Antibiotic Resistance: Standing at a Critical Juncture

The first of a series of articles on a looming global crisis

German philosopher Friedrich Nietzsche famously said:  “That which does not kill us makes us stronger.” If the many pathogens that are becoming immune to antibiotics could speak, Nietzche’s quote would be their battle cry.  These disease-causing germs are gaining the upper hand as they become increasingly resistant to the very weapons—antibiotics—that humans developed to kill them.  A new UK report1, titled “Antimicrobial Resistance:  Tackling a crisis for the health and wealth of nations,” explores the issue of antibiotic resistance with the goal of averting what the report calls “a looming global crisis”.

Antibiotics Changed the World

Sir Alexander Fleming’s accidental discovery of penicillin from a mold culture in 1928 is one of the most significant medical breakthroughs of all time. Penicillin helped cure tuberculosis and pneumonia, once common killers. Surgery and wound treatment became much more successful with the advent of antibiotic “wonder drugs”.

A Costly Health Threat

Antibiotic resistance undermines our ability to fight infectious diseases and manage the infectious complications common in patients undergoing chemotherapy, dialysis and surgery.  The US Centers for Disease Control and Prevention (CDC) calls antimicrobial resistance one of our most serious health threats, and notes that at least 23,000 people in the US die each year as a direct result of antibiotic-resistant infections.  CDC points out in a 2013 report2 that antibiotic use in food-producing animals may also contribute to the problem as animals and their droppings serve as carriers of resistant bacteria, transmitting them to humans through the food supply (see graphic below).

Resistant pathogens spread with ease throughout our highly interconnected world, and therefore the problem of antibiotic resistance must be tackled internationally. The UK report notes that antibiotic resistance results in an estimated 500,000 deaths globally each year, a figure that could rise to 10 million by 2050, outpacing all other major causes of death, including cancer, diabetes, diarrheal disease and road traffic accidents.  Economic costs could reach $100 trillion by 2050, with disproportionate impacts on the emerging economies of Brazil, Russia, India and China.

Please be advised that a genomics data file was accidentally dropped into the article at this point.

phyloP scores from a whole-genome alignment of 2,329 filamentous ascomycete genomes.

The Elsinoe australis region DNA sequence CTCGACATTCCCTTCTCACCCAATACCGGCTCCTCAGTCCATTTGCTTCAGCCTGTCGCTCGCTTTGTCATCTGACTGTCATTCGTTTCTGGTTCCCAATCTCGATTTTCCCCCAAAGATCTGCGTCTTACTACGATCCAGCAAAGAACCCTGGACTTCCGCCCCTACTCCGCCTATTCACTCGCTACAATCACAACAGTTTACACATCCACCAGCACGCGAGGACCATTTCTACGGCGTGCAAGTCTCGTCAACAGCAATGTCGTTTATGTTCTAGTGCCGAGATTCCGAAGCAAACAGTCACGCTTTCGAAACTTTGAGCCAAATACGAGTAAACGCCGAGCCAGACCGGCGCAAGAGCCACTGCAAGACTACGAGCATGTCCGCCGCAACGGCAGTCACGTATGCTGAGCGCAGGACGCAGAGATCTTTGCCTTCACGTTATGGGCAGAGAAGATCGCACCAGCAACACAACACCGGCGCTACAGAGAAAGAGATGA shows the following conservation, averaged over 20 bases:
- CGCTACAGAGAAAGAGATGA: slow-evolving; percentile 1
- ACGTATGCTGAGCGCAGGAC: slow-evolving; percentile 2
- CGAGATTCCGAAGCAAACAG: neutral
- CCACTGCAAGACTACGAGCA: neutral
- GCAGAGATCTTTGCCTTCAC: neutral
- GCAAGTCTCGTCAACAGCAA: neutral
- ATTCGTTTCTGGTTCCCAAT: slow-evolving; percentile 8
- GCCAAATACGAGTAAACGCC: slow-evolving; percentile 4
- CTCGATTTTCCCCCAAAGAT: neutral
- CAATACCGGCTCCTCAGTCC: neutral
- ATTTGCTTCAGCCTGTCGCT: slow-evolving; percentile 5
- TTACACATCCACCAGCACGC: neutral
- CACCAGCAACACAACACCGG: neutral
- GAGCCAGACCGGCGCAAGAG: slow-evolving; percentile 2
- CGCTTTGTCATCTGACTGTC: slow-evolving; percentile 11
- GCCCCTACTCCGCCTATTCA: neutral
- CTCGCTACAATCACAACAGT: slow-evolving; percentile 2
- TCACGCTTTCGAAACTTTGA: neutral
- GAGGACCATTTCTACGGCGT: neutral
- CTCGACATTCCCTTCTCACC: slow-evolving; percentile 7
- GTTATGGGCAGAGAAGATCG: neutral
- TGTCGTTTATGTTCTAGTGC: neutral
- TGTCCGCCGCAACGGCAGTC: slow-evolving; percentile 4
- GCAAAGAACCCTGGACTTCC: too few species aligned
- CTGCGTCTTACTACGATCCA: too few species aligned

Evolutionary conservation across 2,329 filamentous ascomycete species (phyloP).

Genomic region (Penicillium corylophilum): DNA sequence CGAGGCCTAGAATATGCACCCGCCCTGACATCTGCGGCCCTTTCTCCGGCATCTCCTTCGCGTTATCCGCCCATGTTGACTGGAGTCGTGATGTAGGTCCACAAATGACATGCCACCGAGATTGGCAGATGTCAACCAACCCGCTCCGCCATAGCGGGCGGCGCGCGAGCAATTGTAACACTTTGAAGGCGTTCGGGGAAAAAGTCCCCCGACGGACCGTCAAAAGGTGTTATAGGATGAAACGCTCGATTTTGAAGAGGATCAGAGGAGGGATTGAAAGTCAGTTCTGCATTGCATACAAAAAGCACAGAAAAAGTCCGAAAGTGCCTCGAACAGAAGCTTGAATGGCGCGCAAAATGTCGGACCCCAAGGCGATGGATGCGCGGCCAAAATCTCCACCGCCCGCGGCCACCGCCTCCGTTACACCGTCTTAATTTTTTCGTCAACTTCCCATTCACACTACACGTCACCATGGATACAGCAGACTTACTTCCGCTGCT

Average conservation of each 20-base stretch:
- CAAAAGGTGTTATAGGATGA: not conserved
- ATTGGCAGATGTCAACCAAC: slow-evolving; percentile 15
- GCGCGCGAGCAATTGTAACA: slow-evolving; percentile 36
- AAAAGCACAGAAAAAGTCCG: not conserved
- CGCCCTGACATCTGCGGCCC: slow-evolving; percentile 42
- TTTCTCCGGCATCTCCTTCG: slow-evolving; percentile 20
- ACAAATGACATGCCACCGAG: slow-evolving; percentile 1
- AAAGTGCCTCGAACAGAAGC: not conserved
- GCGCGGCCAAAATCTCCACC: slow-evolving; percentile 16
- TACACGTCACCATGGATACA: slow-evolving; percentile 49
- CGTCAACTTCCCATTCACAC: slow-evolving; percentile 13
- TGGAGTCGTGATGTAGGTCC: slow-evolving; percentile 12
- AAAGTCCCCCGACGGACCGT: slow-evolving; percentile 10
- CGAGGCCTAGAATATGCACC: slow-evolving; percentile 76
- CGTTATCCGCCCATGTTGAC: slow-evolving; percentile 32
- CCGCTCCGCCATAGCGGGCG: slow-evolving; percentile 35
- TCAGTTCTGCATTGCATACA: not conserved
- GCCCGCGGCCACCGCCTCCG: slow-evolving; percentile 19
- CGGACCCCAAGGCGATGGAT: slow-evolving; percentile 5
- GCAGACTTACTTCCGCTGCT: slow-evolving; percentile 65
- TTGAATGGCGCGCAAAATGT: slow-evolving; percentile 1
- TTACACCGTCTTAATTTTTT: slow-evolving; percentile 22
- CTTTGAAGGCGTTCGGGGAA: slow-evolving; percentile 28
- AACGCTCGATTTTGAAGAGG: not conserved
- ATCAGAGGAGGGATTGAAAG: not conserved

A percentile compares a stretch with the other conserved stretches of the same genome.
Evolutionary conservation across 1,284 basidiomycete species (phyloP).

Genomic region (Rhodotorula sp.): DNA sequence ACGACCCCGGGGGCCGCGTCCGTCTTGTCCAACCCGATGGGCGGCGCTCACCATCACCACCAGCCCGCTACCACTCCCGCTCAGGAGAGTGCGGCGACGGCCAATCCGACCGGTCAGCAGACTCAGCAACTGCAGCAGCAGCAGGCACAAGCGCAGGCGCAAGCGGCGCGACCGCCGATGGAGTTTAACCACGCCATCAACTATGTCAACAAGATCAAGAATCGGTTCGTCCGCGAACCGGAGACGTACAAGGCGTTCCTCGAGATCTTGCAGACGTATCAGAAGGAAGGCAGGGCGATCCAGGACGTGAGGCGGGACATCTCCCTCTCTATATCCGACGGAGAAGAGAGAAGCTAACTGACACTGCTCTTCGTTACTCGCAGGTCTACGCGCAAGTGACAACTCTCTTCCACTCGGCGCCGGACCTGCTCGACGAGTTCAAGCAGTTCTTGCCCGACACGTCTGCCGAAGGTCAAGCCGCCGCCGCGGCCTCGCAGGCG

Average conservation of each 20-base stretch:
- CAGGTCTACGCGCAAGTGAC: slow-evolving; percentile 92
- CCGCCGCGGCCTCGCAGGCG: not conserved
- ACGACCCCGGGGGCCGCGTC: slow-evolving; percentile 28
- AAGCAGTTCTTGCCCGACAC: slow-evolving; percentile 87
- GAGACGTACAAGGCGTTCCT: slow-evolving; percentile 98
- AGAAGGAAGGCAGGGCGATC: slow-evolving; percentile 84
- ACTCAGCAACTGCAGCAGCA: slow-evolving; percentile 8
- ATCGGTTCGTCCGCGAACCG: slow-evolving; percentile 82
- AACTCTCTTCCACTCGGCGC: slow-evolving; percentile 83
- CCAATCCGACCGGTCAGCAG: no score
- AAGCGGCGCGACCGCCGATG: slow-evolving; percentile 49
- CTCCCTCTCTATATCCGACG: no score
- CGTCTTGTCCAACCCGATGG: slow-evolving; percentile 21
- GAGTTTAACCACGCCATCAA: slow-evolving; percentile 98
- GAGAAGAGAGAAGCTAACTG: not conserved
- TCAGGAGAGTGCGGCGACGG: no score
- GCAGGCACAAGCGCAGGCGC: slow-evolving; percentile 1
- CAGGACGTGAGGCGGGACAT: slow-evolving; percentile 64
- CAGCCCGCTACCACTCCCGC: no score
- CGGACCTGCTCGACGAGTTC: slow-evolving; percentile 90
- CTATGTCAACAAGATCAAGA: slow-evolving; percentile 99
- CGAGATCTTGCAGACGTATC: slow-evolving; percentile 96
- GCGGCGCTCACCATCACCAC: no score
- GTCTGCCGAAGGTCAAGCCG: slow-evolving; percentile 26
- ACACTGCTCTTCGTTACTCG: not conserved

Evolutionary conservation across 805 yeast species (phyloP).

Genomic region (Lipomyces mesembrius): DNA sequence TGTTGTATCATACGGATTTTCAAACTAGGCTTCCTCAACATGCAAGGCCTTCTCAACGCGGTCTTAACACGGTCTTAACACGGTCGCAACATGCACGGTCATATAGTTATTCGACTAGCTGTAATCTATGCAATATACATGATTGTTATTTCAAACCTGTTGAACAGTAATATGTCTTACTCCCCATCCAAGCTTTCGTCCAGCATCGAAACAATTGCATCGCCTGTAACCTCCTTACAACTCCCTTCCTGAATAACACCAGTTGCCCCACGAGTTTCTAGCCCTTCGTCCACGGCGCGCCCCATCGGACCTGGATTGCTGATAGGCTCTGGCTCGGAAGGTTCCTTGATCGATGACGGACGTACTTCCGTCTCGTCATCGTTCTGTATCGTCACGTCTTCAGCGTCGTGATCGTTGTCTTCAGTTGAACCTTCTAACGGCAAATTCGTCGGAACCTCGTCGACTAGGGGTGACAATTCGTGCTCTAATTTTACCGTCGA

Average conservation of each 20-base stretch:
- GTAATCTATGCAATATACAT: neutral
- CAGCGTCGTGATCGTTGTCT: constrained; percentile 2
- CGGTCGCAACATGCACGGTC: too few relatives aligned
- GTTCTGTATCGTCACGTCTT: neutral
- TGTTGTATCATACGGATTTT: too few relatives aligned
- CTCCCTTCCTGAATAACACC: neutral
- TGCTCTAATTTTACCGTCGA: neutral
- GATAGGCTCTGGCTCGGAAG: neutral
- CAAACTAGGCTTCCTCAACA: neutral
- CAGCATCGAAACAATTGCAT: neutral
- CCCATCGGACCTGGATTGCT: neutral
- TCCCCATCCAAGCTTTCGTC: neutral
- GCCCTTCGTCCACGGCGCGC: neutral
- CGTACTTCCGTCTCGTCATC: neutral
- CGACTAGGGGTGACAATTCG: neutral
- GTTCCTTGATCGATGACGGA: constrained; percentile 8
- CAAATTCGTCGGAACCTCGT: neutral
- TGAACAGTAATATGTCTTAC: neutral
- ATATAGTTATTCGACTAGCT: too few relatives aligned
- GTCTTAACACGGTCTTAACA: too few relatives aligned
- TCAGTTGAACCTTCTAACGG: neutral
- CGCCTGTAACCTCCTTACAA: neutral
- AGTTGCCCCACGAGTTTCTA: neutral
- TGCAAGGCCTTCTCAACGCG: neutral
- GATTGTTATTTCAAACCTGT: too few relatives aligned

The Making of a Crisis

The authors of the new report cite several factors leading to the current state of affairs regarding antibiotic resistance, including:

  • Antibiotic use has outpaced the development and approval of new antibiotics.
    Pathogens naturally evolve resistance to antibiotics over time. Key to overwhelming the “moving target” of pathogen evolution is a steady supply of new antibiotics—something we have failed to produce due to a variety of economic and policy disincentives.  The Generating Antibiotics Incentives Now (GAIN) Act (see FDA blog), signed by President Obama in July, 2012, provides incentives to developing new antibacterial drugs.  The new antibiotic Zerbaxa®, for example, was approved recently under this Act.  Zerbaxa® will be used to combat infections of resistant Gram-negative pathogens, which currently represent a serious public health threat.
  • There is widespread excessive and unnecessary use of antibiotics.
    Unwarranted antibiotic use exacerbates antimicrobial resistance.  In some countries, antibiotics are available without a prescription.  In addition, prescribing practices vary from place to place, and “counterfeit and sub-standard antimicrobials” further complicate the picture.
  • The availability of antibiotics may have reduced our focus on infection prevention.
    Instead of investing sufficient resources on infection control and prevention, we may have become overly dependent on antibiotics to combat pathogens.  A renewed focus on prevention, through immunization, hygiene and disinfection, is simpler, and preferable to treating human infection.

The discovery of antibiotics changed the world, combating a host of deadly infections that once shortened lifespans and reduced human productivity.  We now stand at a critical juncture:  Will we take the collective actions needed to preserve the use of antibiotics, or will we lose this precious technology at great human and economic cost?

Excerpt from CDC graphic in the report, “Antibiotic Resistance Threats in the United States, 2013”

For more information on antibiotic resistance, please see the CDC website:  Antibiotic/Antimicrobial Resistance.

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1 Antimicrobial Resistance:  Tackling a crisis for the health and wealth of nations, December, 2014.
2 US Centers for Disease Control and Prevention, 2013. “Antibiotic Resistance Threats in the United States, 2013”

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